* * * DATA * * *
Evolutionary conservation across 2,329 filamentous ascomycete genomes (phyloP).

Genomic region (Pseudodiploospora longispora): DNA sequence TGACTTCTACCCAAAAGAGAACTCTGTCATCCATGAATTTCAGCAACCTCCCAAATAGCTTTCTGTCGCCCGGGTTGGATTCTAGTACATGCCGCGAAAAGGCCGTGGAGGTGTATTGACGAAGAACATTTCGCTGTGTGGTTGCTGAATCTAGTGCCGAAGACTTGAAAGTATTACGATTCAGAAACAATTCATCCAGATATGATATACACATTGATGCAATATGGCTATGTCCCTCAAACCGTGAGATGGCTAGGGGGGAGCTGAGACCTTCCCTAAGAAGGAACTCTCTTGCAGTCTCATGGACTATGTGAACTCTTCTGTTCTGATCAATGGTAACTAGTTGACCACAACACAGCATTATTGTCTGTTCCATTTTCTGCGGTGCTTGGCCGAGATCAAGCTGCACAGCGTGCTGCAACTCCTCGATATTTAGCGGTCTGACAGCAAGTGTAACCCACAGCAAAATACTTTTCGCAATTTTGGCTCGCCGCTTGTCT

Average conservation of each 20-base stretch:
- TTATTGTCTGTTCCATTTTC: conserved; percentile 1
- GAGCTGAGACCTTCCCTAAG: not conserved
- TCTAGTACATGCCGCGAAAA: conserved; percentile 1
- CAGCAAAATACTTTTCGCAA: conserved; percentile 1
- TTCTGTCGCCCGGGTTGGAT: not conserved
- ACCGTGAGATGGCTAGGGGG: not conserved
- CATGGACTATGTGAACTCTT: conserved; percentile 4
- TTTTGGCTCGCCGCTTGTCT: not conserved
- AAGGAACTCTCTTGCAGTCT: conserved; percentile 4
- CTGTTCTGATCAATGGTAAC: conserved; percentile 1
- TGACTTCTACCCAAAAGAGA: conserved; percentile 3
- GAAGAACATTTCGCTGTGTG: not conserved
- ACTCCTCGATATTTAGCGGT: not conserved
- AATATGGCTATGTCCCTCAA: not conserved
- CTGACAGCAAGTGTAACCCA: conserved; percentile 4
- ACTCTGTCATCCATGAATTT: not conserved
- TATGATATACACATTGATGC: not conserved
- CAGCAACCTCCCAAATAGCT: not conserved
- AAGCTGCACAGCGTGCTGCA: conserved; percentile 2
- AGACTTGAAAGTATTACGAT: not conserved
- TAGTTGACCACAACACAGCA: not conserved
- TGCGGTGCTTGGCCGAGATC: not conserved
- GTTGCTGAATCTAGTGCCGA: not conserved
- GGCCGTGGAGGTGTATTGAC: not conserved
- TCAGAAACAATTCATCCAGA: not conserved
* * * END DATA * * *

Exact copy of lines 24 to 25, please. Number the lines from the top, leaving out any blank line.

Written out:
- TAGTTGACCACAACACAGCA: not conserved
- TGCGGTGCTTGGCCGAGATC: not conserved